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dir-scr Brendan Cowell
prd Kath Shelper
with Patrick Brammall, Alex Dimitriades, Abbey Lee, Harriet Dyer, Robyn Nevin, Jack Thompson, Jeremy Sims, Brenton Thwaites, Aaron Bertram, Blazey Best, Michael Lahoud, Kasia Stelmach
release Aus 16.Jul.15, UK Oct.15 lff
Circle of chairs: Dyer, Brammall and Nevin
|R E V I E W B Y R I C H C L I N E|
It seems obvious that an Australian filmmaker would make a movie about alcoholism into a blackly hilarious comedy. What's surprising is that the serious undercurrents are just as pungent, and that the film never slips into the usual simplistic approach to the topic. As a result, it's both entertaining and thought provoking.
Award-winning ad man Ruben (Brammall) is living the high life in Sydney. When he injures himself in a drunken stunt, it's the last straw for his supermodel fiancee Zoya (Lee), who goes home to Prague and tells him to take a year and sort himself out. With help from his no-nonsense mum (Nevin), Ruben begins a 12-step programme, fending off temptation from his hard-drinking father (Thompson), his boss Ray (Sims) and his party-monster gay best mate Damian (Dimitriades). Then he falls for his sponsor Virginia (Dyer), who seems to be addicted to love.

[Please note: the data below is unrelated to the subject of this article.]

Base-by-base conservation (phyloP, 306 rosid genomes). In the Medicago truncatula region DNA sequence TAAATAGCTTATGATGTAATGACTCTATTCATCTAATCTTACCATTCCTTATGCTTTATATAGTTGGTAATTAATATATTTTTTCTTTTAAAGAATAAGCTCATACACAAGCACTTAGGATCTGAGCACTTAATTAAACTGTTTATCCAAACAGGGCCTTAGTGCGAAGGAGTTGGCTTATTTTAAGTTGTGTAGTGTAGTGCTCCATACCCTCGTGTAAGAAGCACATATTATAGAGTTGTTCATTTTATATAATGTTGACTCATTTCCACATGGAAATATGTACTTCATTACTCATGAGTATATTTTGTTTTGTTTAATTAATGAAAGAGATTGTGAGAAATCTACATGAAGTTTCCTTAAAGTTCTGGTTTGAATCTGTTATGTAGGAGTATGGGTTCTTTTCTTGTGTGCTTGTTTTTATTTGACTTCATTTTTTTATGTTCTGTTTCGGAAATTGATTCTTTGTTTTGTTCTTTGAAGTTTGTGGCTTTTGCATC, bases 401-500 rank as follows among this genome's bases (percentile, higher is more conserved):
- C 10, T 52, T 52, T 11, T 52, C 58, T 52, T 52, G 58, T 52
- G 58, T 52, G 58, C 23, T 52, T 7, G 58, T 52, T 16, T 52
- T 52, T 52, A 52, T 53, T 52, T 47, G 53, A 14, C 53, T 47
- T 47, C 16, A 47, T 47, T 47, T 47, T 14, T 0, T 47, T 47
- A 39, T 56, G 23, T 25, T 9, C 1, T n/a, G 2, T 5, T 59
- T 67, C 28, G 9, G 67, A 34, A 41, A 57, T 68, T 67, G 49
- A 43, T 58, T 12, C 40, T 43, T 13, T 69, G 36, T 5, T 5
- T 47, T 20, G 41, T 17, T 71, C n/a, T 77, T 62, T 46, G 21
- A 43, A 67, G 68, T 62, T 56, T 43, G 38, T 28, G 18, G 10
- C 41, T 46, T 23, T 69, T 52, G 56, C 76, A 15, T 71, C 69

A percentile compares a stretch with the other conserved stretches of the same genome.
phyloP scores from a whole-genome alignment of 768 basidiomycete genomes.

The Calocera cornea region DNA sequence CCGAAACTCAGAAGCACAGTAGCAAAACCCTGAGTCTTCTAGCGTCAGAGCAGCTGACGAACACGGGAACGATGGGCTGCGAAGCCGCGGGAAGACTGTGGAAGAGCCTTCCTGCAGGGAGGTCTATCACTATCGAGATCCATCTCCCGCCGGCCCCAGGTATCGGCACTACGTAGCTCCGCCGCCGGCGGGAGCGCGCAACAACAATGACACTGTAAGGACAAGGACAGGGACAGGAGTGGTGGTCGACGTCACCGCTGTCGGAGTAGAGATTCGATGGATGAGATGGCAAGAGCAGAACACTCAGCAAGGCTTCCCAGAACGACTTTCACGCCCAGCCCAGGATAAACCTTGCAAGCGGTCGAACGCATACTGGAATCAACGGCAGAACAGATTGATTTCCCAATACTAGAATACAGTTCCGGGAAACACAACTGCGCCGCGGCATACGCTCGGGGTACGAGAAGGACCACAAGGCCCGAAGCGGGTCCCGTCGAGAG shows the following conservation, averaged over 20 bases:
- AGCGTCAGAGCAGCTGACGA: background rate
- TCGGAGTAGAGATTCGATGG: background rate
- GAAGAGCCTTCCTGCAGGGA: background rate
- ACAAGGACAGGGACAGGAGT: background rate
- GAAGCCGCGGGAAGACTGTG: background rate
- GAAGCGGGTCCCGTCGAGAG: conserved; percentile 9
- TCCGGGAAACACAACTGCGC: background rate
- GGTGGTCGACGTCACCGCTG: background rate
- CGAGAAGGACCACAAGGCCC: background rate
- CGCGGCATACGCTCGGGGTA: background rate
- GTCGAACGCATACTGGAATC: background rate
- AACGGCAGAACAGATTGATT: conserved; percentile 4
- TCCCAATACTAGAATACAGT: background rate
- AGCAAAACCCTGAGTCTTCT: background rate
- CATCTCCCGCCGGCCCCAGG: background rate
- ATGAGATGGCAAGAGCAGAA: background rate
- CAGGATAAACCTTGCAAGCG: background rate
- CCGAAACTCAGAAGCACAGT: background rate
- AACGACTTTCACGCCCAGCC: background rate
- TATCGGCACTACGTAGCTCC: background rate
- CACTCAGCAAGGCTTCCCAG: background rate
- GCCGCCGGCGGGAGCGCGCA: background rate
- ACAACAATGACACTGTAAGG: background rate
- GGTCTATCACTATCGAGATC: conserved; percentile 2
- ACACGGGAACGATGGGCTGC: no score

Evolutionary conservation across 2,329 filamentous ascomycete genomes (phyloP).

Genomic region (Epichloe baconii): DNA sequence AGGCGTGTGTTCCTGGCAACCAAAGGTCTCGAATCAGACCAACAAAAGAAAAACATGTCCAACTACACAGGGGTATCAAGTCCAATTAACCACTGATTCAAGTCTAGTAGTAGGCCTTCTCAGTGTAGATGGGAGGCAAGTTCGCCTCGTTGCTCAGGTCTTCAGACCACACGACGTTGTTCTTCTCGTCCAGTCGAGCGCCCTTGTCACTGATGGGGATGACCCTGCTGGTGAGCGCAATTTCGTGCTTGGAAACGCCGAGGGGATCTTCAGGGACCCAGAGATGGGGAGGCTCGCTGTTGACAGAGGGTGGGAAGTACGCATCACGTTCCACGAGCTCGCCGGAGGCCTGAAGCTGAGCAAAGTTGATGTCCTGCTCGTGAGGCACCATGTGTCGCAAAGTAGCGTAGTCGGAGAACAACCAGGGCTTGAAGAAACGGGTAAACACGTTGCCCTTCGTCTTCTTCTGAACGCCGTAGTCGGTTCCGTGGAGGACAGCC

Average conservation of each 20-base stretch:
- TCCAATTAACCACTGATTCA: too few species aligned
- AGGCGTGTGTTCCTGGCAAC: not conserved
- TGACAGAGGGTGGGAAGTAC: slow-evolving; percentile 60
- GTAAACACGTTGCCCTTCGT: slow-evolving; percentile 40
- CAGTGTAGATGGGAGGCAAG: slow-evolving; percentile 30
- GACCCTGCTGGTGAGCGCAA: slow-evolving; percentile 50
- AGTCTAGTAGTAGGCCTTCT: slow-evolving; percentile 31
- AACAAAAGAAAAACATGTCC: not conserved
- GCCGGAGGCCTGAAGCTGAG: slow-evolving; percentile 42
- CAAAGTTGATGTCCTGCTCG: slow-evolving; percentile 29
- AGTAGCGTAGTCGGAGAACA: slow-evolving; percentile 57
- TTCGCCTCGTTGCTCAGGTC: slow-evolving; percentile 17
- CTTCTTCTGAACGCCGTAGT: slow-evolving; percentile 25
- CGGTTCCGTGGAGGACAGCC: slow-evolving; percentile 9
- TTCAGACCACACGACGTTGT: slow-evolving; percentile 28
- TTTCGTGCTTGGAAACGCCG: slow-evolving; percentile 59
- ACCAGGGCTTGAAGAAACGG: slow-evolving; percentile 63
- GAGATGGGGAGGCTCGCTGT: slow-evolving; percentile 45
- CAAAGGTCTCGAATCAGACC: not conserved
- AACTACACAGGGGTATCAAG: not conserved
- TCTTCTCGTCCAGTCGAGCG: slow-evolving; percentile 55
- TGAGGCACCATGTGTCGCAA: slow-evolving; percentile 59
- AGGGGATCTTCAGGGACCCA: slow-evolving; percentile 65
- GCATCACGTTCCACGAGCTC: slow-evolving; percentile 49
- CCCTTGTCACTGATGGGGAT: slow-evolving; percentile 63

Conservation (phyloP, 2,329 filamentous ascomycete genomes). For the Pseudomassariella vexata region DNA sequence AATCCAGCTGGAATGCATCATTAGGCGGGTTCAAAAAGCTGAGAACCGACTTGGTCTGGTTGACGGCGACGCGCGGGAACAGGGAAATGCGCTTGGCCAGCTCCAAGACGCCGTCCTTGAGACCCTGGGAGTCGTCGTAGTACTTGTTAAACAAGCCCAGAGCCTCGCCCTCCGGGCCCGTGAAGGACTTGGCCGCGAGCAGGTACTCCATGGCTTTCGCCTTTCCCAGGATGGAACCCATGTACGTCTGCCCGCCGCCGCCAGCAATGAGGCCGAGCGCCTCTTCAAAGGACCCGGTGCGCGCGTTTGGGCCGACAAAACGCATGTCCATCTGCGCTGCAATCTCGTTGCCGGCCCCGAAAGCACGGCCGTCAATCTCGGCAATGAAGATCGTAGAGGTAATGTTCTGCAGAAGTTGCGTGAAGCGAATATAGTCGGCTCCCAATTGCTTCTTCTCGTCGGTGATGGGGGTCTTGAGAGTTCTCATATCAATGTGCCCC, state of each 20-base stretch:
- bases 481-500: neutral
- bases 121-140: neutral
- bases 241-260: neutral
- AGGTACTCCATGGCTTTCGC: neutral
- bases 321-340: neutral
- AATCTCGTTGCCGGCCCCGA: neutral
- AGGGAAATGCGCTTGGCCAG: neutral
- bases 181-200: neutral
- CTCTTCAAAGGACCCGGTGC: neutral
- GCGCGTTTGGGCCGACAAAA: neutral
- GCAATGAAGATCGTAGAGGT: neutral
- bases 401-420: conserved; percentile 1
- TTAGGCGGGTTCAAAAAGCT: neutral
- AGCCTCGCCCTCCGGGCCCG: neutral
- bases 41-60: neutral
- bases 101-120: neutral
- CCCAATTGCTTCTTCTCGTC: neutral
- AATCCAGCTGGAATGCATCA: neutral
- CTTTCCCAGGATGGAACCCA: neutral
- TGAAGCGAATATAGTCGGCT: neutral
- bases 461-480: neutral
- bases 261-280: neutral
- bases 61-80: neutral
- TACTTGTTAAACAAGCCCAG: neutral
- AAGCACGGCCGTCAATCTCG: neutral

Adapting his own play, Cowell directs the film with a terrific sense of humour, filling scenes with snappy banter and especially vivid characters. And the glossy waterfront locations give the film unusual settings: these aren't drunken losers on the skids, these are high-fliers living in paradise. Furthermore, the film continually questions the orthodoxy that a 12-step programme is a universal solution, noting that not everyone who has trouble due to drink is an addict.
The actors adeptly bring this complexity into their roles. At the centre of the storm, Brammall keeps Ruben thoroughly sympathetic. Even those unable to identify with his lifestyle will root for him to sort out his relationships. Everyone around Ruben presents him with a different kind of temptation to carry on partying. Nevin is marvellously wry, Sims as an alcoholic in denial and, in the film's most complex role, Dyer as a woman overcompensating for her own paranoia. And Dimitriades steals every scene as a character who's the centre of everyone's attention. Especially his own.
Most unusual is the way Cowell manages to celebrate the lubricating effects of alcohol while simultaneously commenting on its dangers. Throw family pressures and career issues into the mix, and the film finds a lot to say about modern urban life. Everyone thinks Ruben merely needs to get his drinking in check, while he knows it's all or nothing. And this is the film's central point: there isn't one easy answer, ultimately each person has to deal with these issues for him or herself.
|R E A D E R R E V I E W S|
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© 2015 by Rich Cline, Shadows on the Wall|
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